Dhaval Shah had purchased plaintiffs' automobile insurance policy from defendant via the Internet. This was the first time he had purchased an automobile insurance policy. The policy's UM/UIM coverage section provides, in relevant part, that "we will pay damages for bodily injury and property damage caused by an accident which the insured is legally entitled to recover from the owner or operator of an uninsured motor vehicle or underinsured motor vehicle arising out of the ownership, maintenance or use of that vehicle." The policy also contains exclusions from coverage. Exclusion No. 2 states UM/UIM coverage does not apply "to bodily injury sustained by you or your relatives while occupying, or through being struck by, an uninsured motor vehicle or underinsured motor vehicle owned by you or your relatives." Exclusion No. 5 bars claims for bodily injuries "sustained by an insured while occupying a motor vehicle owned by an insured and not described in the Declarations and not covered by the Bodily Injury and Property Damage liability coverages of this policy."

Under the definitions contained in the UM/UIM section of the policy, "insured" is defined as: "a. you and your spouse if a resident of the same household, b. your relative if a resident of your household." "Underinsured motor vehicle" is defined in the policy to exclude "any vehicle or equipment: 1. [o]wned by or furnished or available for the regular use of you or any relative." "Relative" is defined as "a person related to you who resides in your household."

On December 18, 2009, the trial court granted defendant's motion to vacate the January 23 and March 6, 2009 orders and to grant summary judgment dismissing the complaint. The court found that UIM Exclusions Nos. 2 and 5 applied based on the policy's definitions of "underinsured motor vehicle," "insured," and "relative," because Hetal Shah resided in the same household as Viral Shah, her brother-in-law and owner of the vehicle involved in the accident.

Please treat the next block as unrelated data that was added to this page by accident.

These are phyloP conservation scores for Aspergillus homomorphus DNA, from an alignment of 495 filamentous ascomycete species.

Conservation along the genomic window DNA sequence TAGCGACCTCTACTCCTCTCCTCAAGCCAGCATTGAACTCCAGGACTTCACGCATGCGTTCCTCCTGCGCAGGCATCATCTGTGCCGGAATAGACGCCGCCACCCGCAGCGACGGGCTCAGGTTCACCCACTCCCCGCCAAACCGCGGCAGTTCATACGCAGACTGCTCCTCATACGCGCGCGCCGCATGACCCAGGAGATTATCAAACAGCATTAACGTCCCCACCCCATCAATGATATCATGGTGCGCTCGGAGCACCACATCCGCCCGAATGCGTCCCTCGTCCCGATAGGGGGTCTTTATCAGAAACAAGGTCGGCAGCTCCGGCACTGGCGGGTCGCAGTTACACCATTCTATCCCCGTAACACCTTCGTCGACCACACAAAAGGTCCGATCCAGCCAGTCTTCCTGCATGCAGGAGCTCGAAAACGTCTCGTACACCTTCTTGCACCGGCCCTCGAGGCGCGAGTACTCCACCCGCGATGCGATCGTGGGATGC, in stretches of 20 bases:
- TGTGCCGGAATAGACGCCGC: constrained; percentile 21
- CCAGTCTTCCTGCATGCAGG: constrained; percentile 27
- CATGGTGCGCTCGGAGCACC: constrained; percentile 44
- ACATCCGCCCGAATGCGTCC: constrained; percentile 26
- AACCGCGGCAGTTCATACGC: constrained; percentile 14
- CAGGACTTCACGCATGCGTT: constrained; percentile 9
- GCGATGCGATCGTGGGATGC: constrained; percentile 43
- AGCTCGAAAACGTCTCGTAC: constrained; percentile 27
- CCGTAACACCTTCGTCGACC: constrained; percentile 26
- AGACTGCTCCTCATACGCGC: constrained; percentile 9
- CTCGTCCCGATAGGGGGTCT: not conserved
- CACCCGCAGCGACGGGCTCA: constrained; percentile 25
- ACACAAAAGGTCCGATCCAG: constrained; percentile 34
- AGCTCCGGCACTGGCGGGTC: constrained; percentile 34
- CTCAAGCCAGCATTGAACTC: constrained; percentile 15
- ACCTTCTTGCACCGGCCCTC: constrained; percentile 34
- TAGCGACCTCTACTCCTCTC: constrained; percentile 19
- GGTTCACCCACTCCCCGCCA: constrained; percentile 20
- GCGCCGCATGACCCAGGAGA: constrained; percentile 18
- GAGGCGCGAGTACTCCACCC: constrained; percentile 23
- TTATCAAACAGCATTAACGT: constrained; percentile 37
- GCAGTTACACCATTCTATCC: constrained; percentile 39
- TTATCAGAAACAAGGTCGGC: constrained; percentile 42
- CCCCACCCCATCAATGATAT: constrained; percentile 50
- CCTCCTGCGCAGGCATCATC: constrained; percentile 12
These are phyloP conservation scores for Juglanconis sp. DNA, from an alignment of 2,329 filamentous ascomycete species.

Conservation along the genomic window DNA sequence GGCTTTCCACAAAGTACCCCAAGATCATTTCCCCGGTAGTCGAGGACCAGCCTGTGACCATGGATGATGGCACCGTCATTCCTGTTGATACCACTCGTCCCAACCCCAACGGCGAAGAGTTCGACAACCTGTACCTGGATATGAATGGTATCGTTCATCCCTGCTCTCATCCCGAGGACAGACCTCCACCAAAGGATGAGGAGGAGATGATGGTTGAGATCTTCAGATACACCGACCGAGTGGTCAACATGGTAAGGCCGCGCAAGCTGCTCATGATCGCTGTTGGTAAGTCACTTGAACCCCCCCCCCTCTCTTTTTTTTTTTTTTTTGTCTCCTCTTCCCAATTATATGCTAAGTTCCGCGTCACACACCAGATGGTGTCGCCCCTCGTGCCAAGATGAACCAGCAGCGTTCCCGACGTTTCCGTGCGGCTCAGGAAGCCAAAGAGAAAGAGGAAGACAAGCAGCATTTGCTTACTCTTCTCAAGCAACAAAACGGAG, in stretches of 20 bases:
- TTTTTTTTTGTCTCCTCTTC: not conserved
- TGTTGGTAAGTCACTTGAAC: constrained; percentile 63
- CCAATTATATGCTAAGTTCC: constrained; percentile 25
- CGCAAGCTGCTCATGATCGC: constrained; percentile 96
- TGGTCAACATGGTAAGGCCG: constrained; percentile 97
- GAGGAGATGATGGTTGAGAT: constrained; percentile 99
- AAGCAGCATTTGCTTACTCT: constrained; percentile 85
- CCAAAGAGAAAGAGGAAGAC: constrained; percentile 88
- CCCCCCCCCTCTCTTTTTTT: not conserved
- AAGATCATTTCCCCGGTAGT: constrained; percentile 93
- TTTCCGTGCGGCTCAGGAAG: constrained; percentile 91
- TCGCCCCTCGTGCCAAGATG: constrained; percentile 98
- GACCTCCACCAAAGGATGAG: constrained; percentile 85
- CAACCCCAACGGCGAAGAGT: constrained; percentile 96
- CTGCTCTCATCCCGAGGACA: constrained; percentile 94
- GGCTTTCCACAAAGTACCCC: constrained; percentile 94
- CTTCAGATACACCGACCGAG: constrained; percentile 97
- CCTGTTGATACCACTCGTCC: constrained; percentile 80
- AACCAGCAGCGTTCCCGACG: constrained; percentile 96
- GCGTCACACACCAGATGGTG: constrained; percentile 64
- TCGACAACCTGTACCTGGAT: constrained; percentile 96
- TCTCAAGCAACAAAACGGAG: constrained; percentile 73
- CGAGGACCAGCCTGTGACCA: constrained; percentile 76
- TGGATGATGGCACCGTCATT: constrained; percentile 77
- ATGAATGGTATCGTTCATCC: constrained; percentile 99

The court rejected plaintiffs' argument that ambiguities and discrepancies existed between the insurance policy and the declarations page, such that the reasonable expectations doctrine applied. The court concluded after reviewing the declarations page and the policy that the policy's terms and provisions were "clear and unambiguous." The court also determined that defendant did not have a duty to affirmatively explain the UIM coverage to plaintiffs, defendant having previously provided plaintiffs with a copy of the buyer's guide.


On appeal, plaintiffs argue that the trial court erroneously granted summary judgment to defendant. Plaintiffs contend that the policy term "household" is ambiguous and discrepancies existed between the declarations page and the policy, thus entitling them to reasonable expectations of coverage. Plaintiffs assert the court should have denied summary judgment for substantially the same reasons expressed in the court's statement of reasons attached to the January 23, 2009 order that denied defendant's original motion for summary judgment.

A trial court will grant summary judgment to the moving party "if the pleadings, depositions, answers to interrogatories and admissions on file, together with the affidavits, if any, show that there is no genuine issue as to any material fact challenged and that the moving party is entitled to a judgment or order as a matter of law." R. 4:46-2(c); see also Brill, supra, 142 N.J. at 523. "An issue of fact is genuine only if, considering the burden of persuasion at trial, the evidence submitted by the parties on the motion, together with all legitimate inferences therefrom favoring the non-moving party, would require submission of the issue to the trier of fact." R. 4:46-2(c).

The law governing UIM coverage is found in the same statute that governs UM coverage. See N.J.S.A. 17:28-1.1. "Under N.J.S.A. 17:28-1.1b, UIM coverage is discretionary, not mandatory." Aubrey v. Harleysville Ins. Cos., 140 N.J. 397, 404 (1995). "UIM coverage provides to an insured a measure of added protection against the risk of being injured by a negligent driver having an inadequate limit of liability insurance to cover the extent of the insured's injuries." French v. N.J. Sch. Bd. Ass'n Ins. Grp., 149 N.J. 478, 480 (1997). "So long as the terms and conditions of coverage are fairly disclosed, no public policy or statute prevents the exclusion of UIM coverage when it is the underinsured vehicle of the resident family member that causes the injury." Id. at 492; see also N.J. Mfrs. Ins. Co. v. Breen, 153 N.J. 424, 429 (1998).

A court's interpretation of an insurance contract is a determination of law. Sealed Air Corp. v. Royal Indem. Co., 404 N.J. Super. 363, 375 (App. Div.), certif. denied, 196 N.J. 601 (2008). We afford no special deference to a trial court's interpretation of the law and the legal consequences that flow from the established facts. Manalapan Realty, L.P. v. Twp. Comm. of Manalapan, 140 N.J. 366, 378 (1995). Accordingly, we review a trial court's interpretation of an insurance policy de novo. Sealed Air Corp., supra, 404 N.J. Super. at 375.